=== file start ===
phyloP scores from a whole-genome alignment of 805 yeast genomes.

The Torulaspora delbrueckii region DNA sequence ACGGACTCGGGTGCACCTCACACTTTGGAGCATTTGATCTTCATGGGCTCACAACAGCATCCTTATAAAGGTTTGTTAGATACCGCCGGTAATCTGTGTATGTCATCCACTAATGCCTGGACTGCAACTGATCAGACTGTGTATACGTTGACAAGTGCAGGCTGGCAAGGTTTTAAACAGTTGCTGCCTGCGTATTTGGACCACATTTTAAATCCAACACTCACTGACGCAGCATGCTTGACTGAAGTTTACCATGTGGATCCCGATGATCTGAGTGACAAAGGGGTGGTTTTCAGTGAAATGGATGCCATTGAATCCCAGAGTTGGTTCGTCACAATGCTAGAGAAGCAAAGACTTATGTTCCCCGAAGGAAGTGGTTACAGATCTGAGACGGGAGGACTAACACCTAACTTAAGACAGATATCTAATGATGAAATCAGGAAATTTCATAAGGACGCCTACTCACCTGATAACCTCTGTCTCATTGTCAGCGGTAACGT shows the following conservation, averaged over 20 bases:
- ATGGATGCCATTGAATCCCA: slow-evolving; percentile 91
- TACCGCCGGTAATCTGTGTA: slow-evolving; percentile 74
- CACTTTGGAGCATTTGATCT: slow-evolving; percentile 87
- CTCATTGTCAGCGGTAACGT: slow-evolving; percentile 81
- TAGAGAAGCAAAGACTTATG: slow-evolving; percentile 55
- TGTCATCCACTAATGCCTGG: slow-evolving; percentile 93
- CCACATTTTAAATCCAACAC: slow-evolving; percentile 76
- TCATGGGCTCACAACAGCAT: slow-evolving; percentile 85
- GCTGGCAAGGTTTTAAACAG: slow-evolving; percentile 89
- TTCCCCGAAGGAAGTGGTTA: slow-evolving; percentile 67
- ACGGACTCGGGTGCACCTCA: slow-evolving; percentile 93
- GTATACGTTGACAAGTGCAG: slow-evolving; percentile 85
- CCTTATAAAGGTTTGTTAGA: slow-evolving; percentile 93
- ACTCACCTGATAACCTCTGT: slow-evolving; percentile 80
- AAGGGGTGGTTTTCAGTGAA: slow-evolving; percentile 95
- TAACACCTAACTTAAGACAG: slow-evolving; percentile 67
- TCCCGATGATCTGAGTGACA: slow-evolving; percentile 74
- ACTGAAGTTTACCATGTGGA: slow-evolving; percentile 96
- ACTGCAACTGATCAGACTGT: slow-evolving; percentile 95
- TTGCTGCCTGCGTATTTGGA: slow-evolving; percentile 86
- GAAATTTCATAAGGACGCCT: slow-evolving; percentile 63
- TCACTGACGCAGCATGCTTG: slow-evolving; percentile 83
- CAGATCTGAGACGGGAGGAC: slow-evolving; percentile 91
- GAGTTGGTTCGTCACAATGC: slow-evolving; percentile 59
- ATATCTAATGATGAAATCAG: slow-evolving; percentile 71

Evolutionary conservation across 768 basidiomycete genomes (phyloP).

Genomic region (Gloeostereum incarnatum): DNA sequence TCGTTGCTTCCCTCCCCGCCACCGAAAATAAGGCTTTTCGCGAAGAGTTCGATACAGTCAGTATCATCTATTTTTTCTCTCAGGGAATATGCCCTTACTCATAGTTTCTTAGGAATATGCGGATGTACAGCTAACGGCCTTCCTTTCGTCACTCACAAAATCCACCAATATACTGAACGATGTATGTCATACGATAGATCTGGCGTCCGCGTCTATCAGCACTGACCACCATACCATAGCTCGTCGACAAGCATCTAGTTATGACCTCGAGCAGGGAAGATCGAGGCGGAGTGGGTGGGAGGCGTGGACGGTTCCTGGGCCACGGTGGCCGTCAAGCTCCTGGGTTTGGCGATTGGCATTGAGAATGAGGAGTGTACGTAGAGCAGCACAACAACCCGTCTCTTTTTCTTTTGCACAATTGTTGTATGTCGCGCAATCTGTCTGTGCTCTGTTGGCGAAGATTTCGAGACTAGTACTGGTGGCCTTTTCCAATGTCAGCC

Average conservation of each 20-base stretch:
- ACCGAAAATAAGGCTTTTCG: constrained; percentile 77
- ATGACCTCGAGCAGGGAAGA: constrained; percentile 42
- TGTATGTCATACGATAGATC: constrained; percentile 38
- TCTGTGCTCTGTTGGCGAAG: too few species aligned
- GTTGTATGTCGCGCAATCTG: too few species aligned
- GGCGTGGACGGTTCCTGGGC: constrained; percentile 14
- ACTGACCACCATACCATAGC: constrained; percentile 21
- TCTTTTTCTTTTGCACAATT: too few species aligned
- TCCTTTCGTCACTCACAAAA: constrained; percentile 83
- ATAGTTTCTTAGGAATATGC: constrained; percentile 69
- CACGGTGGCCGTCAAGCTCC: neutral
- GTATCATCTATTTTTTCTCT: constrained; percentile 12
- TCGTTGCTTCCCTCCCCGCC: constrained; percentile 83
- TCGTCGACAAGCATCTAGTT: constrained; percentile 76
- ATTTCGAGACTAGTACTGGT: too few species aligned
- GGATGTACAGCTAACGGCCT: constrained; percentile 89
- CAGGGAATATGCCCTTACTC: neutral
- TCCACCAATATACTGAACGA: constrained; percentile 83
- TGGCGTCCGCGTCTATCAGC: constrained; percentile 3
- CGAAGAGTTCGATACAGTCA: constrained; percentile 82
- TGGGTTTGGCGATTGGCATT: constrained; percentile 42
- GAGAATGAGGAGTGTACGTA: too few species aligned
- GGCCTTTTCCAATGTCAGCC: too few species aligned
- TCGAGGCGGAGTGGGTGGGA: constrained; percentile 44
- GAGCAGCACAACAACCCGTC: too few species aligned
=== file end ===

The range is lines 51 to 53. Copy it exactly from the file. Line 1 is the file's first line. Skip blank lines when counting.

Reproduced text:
- TGGGTTTGGCGATTGGCATT: constrained; percentile 42
- GAGAATGAGGAGTGTACGTA: too few species aligned
- GGCCTTTTCCAATGTCAGCC: too few species aligned